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There appears to be a split between travellers who have strong concerns about changing systems to make travel more efficient, and those who don’t. How can the travel industry please them both?
There appears to be a split between travellers who have strong concerns about changing systems to make travel more efficient, and those who don’t.
How can the travel industry please them both?
Our study indicated that there are two main answers.
The first is to manage the introduction of any new system effectively. This will mean getting the language right: ‘easy check-in’ or ‘rapid check-in’ is likely to raise less fear than ‘automatic check-in’.
More fundamentally, though, it will also mean changing passengers’ perceptions of what security is. It has the potential to make passengers feel that security staff are advisers, helping them get from one end to the other quickly and efficiently, rather than security guards who work in the interests of the airport and not the traveller.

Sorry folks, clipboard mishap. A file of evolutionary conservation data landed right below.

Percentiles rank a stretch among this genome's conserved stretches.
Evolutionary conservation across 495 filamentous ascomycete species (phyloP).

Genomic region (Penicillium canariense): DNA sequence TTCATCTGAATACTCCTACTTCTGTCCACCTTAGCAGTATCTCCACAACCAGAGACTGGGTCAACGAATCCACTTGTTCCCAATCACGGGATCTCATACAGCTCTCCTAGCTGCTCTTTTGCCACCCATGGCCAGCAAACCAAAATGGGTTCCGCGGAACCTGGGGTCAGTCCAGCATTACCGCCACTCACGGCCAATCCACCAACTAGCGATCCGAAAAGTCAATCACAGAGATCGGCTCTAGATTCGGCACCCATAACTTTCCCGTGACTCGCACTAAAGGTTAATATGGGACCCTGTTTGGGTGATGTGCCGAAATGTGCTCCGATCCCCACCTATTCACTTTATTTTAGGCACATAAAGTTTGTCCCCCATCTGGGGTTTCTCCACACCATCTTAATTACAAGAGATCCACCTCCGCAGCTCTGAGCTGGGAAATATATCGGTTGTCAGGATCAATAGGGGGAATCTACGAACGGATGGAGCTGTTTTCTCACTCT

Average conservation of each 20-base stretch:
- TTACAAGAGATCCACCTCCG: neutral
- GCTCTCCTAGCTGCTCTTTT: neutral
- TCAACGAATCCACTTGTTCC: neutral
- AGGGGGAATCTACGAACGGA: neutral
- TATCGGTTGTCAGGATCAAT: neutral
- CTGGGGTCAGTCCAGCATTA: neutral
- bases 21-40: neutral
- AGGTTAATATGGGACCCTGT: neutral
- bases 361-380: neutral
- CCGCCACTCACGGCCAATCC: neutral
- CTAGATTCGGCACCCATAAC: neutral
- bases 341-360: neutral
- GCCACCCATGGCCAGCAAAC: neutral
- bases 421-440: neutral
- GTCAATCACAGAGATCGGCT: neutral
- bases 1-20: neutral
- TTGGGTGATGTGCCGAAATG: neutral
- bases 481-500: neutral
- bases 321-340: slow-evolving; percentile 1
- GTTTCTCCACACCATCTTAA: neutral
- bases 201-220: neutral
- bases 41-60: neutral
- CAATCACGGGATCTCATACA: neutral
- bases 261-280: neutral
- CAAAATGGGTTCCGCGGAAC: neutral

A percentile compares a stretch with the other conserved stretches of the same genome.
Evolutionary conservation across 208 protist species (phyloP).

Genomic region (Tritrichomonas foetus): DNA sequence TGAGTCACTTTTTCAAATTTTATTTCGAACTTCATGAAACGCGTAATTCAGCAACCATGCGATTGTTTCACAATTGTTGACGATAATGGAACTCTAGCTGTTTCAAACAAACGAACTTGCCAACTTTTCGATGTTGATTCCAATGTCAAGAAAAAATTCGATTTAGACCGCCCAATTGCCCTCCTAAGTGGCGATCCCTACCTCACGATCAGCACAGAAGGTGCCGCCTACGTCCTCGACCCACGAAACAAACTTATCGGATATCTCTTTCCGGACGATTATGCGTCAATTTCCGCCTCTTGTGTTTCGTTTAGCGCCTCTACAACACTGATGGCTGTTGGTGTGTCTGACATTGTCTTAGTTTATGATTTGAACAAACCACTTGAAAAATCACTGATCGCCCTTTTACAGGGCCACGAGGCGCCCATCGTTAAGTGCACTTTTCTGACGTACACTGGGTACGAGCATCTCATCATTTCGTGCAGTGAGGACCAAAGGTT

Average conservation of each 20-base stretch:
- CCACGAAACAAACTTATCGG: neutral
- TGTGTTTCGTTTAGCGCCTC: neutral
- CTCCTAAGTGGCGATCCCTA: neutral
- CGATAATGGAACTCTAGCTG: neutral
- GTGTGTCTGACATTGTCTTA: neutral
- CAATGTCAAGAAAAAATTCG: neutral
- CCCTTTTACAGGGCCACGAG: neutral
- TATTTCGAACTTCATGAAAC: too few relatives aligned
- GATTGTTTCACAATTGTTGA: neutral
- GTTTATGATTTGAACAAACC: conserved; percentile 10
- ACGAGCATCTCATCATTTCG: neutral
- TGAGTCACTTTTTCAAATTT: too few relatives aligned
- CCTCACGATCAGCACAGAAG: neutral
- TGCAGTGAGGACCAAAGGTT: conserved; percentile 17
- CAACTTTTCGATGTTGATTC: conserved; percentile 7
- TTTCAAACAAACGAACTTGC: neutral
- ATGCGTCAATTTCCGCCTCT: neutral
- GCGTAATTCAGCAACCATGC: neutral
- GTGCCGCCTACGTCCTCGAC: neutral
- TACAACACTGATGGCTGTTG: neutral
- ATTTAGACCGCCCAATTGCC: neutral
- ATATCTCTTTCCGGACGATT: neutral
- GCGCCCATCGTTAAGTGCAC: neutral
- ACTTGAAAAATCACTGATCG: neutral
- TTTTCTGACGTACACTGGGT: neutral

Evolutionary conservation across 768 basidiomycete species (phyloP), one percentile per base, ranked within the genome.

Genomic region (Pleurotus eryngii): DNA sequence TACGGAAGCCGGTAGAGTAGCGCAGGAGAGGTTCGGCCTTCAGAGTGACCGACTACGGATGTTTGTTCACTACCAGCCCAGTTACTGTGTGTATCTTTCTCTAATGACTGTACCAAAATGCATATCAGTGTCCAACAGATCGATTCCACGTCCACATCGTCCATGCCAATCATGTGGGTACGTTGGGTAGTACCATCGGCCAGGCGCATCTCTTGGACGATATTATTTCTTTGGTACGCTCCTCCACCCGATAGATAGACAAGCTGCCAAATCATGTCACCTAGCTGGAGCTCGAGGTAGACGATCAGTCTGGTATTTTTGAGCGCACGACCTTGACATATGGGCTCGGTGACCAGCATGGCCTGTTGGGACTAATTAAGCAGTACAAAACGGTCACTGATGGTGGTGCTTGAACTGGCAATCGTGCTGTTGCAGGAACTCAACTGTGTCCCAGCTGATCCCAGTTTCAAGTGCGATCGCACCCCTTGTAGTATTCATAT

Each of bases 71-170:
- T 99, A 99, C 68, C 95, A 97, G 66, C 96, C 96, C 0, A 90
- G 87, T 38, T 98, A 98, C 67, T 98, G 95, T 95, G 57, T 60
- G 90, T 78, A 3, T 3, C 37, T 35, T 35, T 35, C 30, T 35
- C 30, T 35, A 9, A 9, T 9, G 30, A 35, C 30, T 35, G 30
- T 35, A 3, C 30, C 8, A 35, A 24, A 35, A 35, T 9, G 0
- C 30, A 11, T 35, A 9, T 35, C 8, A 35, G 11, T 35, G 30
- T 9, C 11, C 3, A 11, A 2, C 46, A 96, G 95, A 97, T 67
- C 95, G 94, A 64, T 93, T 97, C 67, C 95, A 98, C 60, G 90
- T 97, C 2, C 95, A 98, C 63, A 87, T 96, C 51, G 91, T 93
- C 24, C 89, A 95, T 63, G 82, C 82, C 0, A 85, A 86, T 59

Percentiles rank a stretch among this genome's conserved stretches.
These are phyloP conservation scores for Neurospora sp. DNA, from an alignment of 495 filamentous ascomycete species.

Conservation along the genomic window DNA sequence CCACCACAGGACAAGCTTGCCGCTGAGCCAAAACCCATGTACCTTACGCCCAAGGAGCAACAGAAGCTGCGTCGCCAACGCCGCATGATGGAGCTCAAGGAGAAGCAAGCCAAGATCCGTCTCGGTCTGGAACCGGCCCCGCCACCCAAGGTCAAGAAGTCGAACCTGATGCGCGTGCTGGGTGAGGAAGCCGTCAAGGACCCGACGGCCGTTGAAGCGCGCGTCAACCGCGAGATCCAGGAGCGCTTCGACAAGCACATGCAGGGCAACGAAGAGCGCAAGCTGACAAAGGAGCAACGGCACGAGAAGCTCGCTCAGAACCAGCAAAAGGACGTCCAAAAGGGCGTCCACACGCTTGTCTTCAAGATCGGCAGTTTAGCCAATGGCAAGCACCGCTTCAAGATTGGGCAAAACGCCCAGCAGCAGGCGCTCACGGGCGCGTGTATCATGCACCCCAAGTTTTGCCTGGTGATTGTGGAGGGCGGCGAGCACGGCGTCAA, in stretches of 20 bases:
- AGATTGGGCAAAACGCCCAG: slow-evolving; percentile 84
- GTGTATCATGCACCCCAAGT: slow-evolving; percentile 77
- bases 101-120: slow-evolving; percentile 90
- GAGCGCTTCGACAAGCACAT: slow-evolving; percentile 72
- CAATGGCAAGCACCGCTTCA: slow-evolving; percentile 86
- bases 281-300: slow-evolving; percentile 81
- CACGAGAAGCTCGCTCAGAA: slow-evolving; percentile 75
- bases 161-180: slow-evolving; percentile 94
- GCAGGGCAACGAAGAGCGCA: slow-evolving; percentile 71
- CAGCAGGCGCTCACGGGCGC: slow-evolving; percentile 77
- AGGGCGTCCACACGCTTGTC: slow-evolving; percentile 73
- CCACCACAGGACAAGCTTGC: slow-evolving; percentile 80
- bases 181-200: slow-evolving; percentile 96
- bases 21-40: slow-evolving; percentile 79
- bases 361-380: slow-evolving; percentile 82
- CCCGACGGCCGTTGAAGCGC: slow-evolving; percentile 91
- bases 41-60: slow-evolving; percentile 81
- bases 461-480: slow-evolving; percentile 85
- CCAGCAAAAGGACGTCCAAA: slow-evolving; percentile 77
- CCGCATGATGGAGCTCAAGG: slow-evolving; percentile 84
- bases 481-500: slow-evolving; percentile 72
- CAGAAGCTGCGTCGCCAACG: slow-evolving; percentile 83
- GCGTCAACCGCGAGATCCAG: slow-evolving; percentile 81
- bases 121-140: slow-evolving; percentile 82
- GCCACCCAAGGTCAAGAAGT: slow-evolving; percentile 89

The second is to offer travellers different options. There could, for example, be different check-in queues for experienced or known travellers and those who want the reassurance of going through a more traditional check-in process. (This approach has been trialled in Orlando airport, where engineers designed a Fast Pass system based on the wait management systems used in Disney theme-parks).
A one-size-fits all approach will not suffice. In particular, when designing their air service , providers will need to bear in mind regional and cultural differences, for example, differences in attitudes to privacy and security.
Would you be comfortable storing your personal information in the cloud computing in order to streamline the travel process?